How I Stay Healthy in the Summer

Love it or hate it, summer comes every year. I personally love the summer. I’ll take heat over cold any day (I grew up in Winnipeg which is hella cold). I find the heat takes a slightly less toll on my body than freezing temperatures. And though I live in Vancouver now, where winter has more rain than snow and extreme colds, the changes in the barometric pressure are never fun for my body either. All that said, I know a ton of people who prefer winter over summer, because they don’t like being hot and/or their illness symptoms worsen in the heat (which I’ll admit when it’s really hot, mine aren’t superb either). Even without illness, we need to prioritize staying healthy in the summer. And though summer is coming to an end, any time left does need us to consider a few things.

I’ll admit that I sometimes take off my hat before taking pictures (especially if I’m going to post them on Instagram).

The first thing I do is dress appropriately. I try to go for outfits that are cooling, regardless of whether I’m working or lazing about. Probably most importantly in how I dress for the summer is always having a hat on (ball cap or brimmed hat) while I’m outside and always having sunglasses. That way I can help prevent heat stroke, symptom flare ups, and my eye health. Also, it requires basically no effort to grab my hat and sunglasses when I go out. I’m always a little shocked when other people aren’t wearing them to be honest.

Second, I put on a lot of sunscreen – and reapply as needed. I typically use SPF50 on my face (it’s built into my moisturizer) and SPF30 on my body. I’d rather use “too much” (because that’s not actually a thing) than not enough. Not to mention skin cancer doesn’t sound fun, and I once read that being sun burnt even once in your life greatly increases your risk of melanoma.

Third, I stay hydrated. I always have a water bottle with me. I always make sure there is a bunch of ice in it as well (it’s also an insulated water bottle which helps). I drink a ton of water while working and even just in my apartment. Constantly drinking water because, well, we know that water has a ton of health benefits, plus dehydration is not going to help me feel physically or mentally well.

Fourth, I try to make sure my sleep is as good as possible. I don’t have A/C currently and it gets hot. So I keep windows open, fan on when necessary – even if that means I have to wear earplugs to bed. I have an east facing bedroom window, and while I do need to invest in some blackout blinds, I often wear a sleep mask to bed so that the light doesn’t wake me up. I also ditch most of the blankets and sleep under just a top sheet to try to keep my body temperature down.

Finally, I still get all my movement in. There is a tendency to want to avoid exercise due to heat (trust me, I know firsthand I’m less inspired to workout when it’s hot). I do still make it a priority. If I go for a walk, it’s earlier in the day or later in the day and I try to stick to the shade. My strength training routine is done with a fan blowing at me (though I’m tempted to invest in a gym membership again just to have a cool workout facility), and I do yoga (also with the fan blowing at me). And while I do vinyasa and yin, I find that yin can be a bit better in the heat because you hold poses longer.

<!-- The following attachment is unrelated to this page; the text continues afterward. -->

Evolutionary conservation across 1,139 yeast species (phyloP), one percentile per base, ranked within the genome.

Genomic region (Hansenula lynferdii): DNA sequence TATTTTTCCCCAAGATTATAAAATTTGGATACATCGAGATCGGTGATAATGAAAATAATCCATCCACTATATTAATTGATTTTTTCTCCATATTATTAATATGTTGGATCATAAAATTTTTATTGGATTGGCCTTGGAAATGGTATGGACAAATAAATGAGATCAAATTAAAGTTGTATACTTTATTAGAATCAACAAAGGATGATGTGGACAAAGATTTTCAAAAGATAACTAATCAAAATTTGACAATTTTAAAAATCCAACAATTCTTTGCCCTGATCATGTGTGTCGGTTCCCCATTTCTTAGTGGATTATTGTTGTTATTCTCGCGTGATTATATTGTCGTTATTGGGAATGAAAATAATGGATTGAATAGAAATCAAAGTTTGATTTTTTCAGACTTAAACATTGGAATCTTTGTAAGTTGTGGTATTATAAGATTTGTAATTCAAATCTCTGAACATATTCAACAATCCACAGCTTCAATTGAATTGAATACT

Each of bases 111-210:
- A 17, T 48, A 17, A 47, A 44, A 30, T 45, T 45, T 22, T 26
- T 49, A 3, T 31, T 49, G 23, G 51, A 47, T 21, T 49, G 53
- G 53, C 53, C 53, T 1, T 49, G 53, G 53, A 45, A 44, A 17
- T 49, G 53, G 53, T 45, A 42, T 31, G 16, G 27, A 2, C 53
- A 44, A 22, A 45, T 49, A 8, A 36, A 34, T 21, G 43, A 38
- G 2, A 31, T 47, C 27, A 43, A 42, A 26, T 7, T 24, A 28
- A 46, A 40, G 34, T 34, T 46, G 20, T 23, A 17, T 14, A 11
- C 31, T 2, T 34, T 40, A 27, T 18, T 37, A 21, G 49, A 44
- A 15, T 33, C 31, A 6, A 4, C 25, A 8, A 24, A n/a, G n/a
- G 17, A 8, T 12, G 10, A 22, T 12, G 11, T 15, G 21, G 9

So, that sums up how I stay healthy in the summer. What do you do?

Take care & keep making the most of it!

Video: How to Find Your Values Based Activities Part 4

If you’re anything like me you’ll run into some barriers when actually trying to complete these activities, even though they make your life good and you probably realize it. Barriers are normal and natural. Let’s talk about 4 common ones and how to overcome them.

I hope this helps you on your way to more values based activities so that you can keep making the most of it!

Information in this video is for psychoeducational purposes only and does not constitute mental health or physical health advice. Please consult with a mental health or healthcare professional in your area.

How to Stay Hydrated in the Summer

Okay, this might seem simple, but sometimes I forget to hydrate enough. Last year I was on an app that had us do a 30 day challenge, part of which was drinking 8 glasses of water a day. I honestly felt so great that whole punch (despite having to pee all the time). Unfortunately, I have not been able to keep up the habit. It’s not that I don’t want to or think it’s important, it’s that for some reason it’s a little harder than I thought it would be (this reminds me that I might do a post on habit forming in the future). What I have noticed for myself is that when I’m working, especially from home, I drink a lot of water. One glass per client, plus probably 2 extra on top of that. So on days where I have 4 clients, that ends up being at least 6 glasses of water. In the office, it’s close to the same, but perhaps a little less. The less I work, the less I drink water…

Always have that water bottle.

Except for when I go for a hike, walk, or to the beach. The summer is my favourite time of year. Yes there are some downsides to the weather being hot, but I do love outdoor activities. And I normally do pretty well at staying hydrated. I always bring a water bottle, though I’ll admit sometimes I should probably bring 2, and it’s always empty by the time I’ve returned home. I’m also always happy to get a glass of water at a restaurant, or buy a bottled water at a convenience store if I’ve run out and need more.

While water is 100% important for every human, I think it’s additionally important for Chronic Pain/Illness Warriors. Research suggests that staying hydrated can improve our joint health and functioning by increasing flexibility and lubrication within the joints (could’ve helped the Tin Man). It also has been shown to remove toxins in the body, and toxins are often the source of inflammation. Less inflammation = less pain. Added benefits are improved mood (because being dehydrated can make us angry, depressed and tense – I’ve definitely experience this before, have you?); and it can aid in weight loss, if you have that goal. We know that the mind and body are connected, so when we feel emotions like sadness, anger, and anxiety we tend to feel more pain. When we feel more pain we get into these states easier (so imagine being dehydrated as well).

Here are some ways I make sure I’m staying hydrated: